Certain Wording in Job Advertisements May Keep Women from Applying

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By: Marie Donlon

According to a recent study from researchers at Ghent University in Belgium, using the wrong words in a job advertisement can discourage some women from applying.

Conducting an experimental study of 401 Belgian university student job seekers, the researchers observed how those looking for employment responded to wording in job advertisements.

According to the findings, female job seekers weren’t generally likely to apply for jobs where advertisements mentioned personality requirements in a trait-like way versus a task-directed way. For instance, women felt that sentences such as "You are calm/not nervous" were less encouraging than the task-directed "You always remain calm under pressure" — the distinction being that the former statement dealt in common female stereotypes.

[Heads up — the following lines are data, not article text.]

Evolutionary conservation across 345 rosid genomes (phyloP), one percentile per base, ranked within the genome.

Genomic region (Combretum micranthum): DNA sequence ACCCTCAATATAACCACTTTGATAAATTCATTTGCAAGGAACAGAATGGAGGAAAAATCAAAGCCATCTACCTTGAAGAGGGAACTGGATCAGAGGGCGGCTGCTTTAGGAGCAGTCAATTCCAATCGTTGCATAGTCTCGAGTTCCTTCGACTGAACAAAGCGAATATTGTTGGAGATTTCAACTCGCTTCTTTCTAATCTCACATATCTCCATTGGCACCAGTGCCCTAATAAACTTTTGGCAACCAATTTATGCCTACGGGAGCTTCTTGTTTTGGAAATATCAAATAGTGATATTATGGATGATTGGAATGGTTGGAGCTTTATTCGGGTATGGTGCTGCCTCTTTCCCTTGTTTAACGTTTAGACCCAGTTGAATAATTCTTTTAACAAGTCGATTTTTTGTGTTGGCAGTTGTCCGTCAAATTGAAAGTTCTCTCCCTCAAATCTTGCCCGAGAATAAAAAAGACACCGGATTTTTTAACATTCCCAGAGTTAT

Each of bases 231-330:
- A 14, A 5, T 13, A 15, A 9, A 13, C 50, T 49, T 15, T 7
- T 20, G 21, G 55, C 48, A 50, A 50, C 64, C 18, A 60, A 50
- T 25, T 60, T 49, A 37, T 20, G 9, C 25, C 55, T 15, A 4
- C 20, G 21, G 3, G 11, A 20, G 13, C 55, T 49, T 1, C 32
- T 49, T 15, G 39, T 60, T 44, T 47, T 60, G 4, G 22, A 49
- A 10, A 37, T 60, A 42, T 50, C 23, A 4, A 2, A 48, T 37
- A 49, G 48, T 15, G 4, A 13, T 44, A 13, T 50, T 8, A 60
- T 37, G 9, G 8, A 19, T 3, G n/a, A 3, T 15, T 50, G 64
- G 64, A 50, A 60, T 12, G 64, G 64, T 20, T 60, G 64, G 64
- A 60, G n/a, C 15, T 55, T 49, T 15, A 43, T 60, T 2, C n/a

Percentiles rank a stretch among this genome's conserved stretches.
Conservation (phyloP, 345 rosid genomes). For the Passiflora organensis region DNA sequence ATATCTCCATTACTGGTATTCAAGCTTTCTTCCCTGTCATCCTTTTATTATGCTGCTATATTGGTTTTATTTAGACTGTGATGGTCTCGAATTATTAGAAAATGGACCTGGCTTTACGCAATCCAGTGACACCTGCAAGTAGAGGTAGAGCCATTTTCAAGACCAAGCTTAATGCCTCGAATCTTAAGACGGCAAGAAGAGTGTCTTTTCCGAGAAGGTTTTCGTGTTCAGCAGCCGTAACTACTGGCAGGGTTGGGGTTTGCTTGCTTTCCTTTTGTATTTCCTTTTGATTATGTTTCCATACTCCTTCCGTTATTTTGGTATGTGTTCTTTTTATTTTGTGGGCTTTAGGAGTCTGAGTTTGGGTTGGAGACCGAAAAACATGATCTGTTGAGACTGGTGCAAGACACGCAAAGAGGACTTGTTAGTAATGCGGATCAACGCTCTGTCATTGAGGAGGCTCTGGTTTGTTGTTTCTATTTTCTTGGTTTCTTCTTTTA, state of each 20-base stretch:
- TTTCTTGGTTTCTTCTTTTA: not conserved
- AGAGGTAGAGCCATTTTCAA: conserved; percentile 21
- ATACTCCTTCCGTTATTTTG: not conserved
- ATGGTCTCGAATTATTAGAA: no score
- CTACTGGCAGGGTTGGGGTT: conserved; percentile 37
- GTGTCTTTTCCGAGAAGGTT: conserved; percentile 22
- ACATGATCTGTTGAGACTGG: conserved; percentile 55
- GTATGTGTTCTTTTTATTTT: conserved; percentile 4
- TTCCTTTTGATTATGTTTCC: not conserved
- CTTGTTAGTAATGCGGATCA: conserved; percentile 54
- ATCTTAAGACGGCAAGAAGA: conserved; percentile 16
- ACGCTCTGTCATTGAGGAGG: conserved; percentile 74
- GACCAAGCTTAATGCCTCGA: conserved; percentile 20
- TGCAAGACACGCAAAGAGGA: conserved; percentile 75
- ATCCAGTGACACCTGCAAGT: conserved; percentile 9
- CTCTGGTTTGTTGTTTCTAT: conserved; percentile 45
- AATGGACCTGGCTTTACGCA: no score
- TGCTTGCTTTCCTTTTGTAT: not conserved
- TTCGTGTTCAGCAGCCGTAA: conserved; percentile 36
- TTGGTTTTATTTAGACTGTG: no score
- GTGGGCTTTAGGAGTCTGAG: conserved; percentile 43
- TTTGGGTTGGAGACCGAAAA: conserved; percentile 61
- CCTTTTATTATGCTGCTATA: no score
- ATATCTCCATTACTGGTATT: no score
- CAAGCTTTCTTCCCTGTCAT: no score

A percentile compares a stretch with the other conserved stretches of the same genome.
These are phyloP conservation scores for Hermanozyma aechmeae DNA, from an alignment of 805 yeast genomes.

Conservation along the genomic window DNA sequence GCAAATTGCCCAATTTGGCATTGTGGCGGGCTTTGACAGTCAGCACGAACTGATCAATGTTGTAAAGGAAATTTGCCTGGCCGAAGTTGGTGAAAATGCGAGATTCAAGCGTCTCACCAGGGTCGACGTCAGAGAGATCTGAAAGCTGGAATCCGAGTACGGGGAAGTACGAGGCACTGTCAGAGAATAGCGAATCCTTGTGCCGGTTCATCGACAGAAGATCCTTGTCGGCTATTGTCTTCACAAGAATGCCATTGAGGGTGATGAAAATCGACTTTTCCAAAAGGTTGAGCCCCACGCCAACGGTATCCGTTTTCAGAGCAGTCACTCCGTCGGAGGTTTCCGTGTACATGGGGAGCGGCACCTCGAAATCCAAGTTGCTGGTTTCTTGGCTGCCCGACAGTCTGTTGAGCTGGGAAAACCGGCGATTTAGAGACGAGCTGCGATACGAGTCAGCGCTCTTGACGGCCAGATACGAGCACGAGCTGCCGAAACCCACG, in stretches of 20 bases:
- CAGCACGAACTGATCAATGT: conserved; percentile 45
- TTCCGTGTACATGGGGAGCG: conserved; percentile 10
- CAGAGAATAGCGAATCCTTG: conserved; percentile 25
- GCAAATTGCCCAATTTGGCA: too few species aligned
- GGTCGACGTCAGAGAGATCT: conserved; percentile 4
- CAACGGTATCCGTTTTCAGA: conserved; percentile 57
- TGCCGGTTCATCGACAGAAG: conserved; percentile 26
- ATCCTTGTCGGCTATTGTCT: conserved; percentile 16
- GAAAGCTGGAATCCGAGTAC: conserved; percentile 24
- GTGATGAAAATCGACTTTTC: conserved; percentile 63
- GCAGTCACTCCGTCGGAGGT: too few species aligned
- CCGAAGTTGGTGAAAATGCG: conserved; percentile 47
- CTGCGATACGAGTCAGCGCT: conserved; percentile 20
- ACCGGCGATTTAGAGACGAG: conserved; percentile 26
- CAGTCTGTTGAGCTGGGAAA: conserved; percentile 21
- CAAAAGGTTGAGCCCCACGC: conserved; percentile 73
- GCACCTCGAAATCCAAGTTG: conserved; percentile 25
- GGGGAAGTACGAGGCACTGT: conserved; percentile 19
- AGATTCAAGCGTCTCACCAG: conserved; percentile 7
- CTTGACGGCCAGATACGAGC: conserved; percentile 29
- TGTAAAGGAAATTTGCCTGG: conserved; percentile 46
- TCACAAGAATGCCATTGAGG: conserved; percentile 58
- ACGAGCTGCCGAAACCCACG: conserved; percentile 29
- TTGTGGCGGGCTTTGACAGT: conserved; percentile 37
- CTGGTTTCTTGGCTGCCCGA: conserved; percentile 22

"Job-seeking women might fear that they too will be judged stereotypically if they apply," explains researcher Lien Wille. "This underlines that the way job ads are written may have a discriminatory effect even when there is no discriminatory intent."

"These findings indicate that qualification-based targeted recruitment initiatives can backfire but that organizations might attract a high quality and gender-diverse applicant pool by 'getting the words right'," added researcher Eva Derous.

The study is published in the research journal Sex Roles.